Refraction AI's Luke Schneider Is Going the Distance
CEO talks Chick-fil-A partnership, new hardware, industry's "trough of disillusionment"
It’s been almost two months since we checked in with an exec leading the charge at a delivery robotics startup, but our latest installment is well worth the wait. Luke Schneider, who serves as CEO of Refraction AI, heads a company that’s been a tad more coy with the press than some of its industry peers. He’d rather be hard at work in the background, scoring major partnerships with the likes of Chick-fil-A, while others fight for the limelight. Leading a team that spans Ann Arbor, MI and Austin, TX, it sounds like Refraction has some developments in the works that should keep its competitors on their toes.
Jonah Bliss: Thanks for chatting, Luke. Why don’t we start at the beginning; what brought you and the Refraction team together, and why did you all decide to work in this space?
Luke Schneider: I like to think we were brought together as kindred spirits. Transportation technology has been a noisy, adolescent space for most of this century, and the entrenched models of the last century continue to experience disruption and innovation on a constant basis. The people at Refraction are all passionate about the same thing – leveraging technology to transform transportation in a practical way – we just had to fight through the noise to get there. Refraction promises safe, reliable last-mile delivery with dramatically less energy consumption, virtually no carbon footprint, at a tiny fraction of the cost of conventional delivery. Thank goodness we found each other!
JB: You in particular have an interesting mobility background – Flexcar, Zipcar, Silvercar, you know I’m a true believer in carsharing – what’s the throughline between that experience and what you’re building today?
LS: I think the legacy automotive industry worked well for the first 80 years but has been steadily failing us for the last 40. Happily, we’re at a moment when technology, policy, consumer sentiment and business models are all ready to support better approaches. With the car-sharing companies we developed workable technology models and reliable operations but struggled with challenging unit economics. At Silvercar we improved on the customer experience and optimized economics. Refraction AI represents a kind of synthesis of all those companies, combining technology, service design, and field execution to dramatically redefine the way people get their goods. The common thread is better serving demand for transportation – goods or people – by making it safer, cleaner, more convenient and of course, less expensive.
“I love the idea of a regulator all-star team! We have exposure to regulatory bodies in a handful of states and cities, and that experience has been quite varied.”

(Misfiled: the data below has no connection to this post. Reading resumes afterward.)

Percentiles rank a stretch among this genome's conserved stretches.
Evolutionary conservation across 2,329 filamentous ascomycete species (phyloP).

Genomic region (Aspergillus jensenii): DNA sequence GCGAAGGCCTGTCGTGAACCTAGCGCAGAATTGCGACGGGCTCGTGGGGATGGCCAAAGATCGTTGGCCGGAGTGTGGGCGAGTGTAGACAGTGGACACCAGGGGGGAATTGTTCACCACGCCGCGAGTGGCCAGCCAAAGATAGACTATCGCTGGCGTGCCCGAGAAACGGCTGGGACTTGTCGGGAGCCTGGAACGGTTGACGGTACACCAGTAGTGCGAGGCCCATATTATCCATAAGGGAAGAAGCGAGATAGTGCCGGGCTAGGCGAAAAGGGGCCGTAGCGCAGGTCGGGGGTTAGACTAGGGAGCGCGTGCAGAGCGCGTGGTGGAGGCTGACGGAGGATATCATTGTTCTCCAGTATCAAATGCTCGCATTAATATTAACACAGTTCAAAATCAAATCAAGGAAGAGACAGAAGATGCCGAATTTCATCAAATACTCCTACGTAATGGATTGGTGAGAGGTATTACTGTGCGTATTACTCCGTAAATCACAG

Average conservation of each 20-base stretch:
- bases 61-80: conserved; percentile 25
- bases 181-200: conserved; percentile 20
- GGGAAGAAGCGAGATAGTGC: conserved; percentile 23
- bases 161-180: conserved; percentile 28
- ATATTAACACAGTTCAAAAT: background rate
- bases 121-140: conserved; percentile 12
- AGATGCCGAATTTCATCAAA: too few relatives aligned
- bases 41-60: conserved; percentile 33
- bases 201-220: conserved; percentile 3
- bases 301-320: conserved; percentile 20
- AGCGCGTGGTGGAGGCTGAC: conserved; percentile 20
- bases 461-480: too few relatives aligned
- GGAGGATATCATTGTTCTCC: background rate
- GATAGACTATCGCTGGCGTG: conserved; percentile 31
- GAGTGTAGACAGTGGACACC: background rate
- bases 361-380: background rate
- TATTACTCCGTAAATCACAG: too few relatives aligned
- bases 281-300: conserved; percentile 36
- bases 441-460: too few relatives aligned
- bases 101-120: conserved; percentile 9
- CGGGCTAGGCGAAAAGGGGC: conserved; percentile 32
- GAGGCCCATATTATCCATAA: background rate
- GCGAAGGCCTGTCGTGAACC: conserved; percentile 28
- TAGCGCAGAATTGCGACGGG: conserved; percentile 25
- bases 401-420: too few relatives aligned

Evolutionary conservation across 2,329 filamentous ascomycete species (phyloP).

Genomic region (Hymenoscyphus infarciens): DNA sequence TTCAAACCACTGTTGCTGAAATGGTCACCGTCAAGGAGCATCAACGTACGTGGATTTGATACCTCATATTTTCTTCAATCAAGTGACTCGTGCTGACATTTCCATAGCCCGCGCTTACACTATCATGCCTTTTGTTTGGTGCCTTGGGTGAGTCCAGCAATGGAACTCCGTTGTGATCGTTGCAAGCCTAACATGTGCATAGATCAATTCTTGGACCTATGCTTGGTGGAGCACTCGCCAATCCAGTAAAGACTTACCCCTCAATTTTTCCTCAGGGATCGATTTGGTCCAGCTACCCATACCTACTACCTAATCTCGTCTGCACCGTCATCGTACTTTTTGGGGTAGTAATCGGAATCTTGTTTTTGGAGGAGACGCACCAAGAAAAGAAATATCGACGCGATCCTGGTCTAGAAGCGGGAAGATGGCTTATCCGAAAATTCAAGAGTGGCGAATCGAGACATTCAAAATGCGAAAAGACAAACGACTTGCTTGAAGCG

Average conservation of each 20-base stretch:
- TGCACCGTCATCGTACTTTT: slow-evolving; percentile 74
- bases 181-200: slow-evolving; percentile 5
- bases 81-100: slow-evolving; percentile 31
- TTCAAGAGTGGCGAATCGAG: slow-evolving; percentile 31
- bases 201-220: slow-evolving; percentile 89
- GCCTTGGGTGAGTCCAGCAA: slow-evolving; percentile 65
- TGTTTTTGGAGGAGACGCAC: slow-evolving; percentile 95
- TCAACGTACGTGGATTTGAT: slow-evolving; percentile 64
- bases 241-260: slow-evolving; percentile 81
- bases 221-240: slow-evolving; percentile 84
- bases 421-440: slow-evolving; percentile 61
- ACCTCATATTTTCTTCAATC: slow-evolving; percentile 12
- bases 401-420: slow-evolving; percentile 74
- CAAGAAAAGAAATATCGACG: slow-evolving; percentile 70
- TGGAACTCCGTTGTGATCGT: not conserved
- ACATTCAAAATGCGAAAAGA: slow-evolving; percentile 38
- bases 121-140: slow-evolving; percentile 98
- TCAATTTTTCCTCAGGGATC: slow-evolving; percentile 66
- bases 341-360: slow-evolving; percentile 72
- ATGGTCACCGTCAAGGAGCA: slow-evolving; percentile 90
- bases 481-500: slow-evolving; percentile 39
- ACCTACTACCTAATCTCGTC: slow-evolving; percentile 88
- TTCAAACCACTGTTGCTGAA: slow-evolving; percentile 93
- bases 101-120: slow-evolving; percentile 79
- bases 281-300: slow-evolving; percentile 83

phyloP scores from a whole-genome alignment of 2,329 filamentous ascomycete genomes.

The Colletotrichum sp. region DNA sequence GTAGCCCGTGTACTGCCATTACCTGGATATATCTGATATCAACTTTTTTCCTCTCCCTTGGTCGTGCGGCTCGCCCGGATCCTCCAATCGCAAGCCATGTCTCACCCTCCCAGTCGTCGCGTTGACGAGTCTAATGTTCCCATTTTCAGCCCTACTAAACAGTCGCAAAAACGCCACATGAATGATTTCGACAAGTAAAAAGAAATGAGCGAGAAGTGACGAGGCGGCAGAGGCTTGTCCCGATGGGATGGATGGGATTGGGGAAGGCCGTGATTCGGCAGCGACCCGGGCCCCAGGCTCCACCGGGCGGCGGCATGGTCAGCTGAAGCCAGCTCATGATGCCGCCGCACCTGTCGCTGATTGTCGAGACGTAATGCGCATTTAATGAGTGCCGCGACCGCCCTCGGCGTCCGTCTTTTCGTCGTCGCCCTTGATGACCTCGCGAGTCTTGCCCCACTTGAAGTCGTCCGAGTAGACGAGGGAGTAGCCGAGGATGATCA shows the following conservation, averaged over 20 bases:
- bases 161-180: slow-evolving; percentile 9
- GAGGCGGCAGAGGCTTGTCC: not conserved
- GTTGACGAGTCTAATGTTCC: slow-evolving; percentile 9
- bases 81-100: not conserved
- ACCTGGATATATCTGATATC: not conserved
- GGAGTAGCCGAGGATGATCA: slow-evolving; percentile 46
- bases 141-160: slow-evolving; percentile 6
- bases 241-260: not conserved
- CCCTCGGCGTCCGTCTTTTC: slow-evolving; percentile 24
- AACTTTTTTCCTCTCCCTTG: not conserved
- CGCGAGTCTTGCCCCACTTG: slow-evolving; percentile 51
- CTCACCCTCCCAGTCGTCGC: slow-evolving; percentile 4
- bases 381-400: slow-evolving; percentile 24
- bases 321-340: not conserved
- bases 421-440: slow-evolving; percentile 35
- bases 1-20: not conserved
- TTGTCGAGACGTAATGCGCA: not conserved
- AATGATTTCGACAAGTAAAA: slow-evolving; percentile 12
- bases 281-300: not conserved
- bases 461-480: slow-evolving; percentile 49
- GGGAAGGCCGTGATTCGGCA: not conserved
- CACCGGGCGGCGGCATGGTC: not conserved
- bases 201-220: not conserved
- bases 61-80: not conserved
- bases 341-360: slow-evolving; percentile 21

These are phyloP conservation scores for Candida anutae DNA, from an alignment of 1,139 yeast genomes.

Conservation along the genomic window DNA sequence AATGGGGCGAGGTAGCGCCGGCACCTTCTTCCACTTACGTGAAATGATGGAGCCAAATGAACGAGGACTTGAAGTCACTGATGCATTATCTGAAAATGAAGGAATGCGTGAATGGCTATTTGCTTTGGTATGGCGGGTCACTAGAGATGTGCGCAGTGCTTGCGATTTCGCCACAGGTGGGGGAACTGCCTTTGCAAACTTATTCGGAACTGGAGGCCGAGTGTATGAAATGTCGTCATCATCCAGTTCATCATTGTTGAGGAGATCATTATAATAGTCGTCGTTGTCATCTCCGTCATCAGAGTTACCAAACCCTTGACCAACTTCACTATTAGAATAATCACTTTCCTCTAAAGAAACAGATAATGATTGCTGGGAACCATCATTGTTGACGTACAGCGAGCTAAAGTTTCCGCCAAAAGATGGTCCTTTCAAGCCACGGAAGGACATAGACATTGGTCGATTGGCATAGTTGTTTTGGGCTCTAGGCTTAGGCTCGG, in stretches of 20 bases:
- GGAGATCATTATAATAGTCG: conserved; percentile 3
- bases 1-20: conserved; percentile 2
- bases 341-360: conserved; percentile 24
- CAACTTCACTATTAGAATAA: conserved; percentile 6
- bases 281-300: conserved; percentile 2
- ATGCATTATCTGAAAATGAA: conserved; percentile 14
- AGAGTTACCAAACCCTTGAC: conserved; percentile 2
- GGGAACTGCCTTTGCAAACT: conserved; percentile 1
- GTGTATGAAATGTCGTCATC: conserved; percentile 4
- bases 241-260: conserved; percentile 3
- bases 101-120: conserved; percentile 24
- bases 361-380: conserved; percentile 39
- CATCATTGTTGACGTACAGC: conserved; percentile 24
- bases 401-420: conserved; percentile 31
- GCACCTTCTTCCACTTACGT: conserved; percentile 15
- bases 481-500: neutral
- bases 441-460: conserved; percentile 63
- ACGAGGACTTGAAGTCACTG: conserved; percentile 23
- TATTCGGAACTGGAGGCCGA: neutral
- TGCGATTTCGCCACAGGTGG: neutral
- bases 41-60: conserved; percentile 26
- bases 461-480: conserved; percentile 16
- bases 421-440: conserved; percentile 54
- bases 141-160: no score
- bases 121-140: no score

JB: Let’s talk a bit about the Rev-1; what’s the company's approach to hardware?
LS: REV-1 was the brainchild of our founders Matt Johnson-Roberson and Ram Vasudevan, great friends and accomplished leaders in the fields of robotics and self-driving cars. When they launched the company they modeled the hardware on bicycle couriers, reasoning it was the most effective way to meet customer requirements for range, payload, speed and cost. Road margin operation has distinct advantages over sidewalks without the technical and regulatory complexity of regular traffic lanes. We’re on generation 2 of that initial design now, and we couldn’t be happier with the performance.
JB: How do you approach partnerships and biz dev? You’ve scored some marquee clients like Chick-Fil-A, is that your ideal customer persona?
LS: Chick-fil-A is an outstanding partner, and one that represents our approach well. Most robot delivery companies have a “delivery-as-a-service approach”, echoing the strategy of micromobility, car-sharing and other asset-based technology-enabled services. That generally means flooding the streets with assets and pursuing a large number of relatively small customers. We’re not so enamored of that idea, so our approach has been “robot-as-a-service”, targeting a relatively small number of large customers, looking to counteract the effects of intermediation and retain or strengthen their brands. Customers subscribe to dedicated delivery robots and deploy them in whatever capacity they need. They even customize their interiors and brand the exteriors. We’ve found this to be a scalable, capital efficient strategy that helps our customers translate outstanding guest experiences into outstanding delivery experiences.
“…it wasn’t hard to predict irrational exuberance and hype… and ultimately disappoint when we didn’t find ourselves awash in $100 LiDARs or $50 Jns.”
Q: Is there anything you can share with us on the financial side? How does the company intend to monetize?
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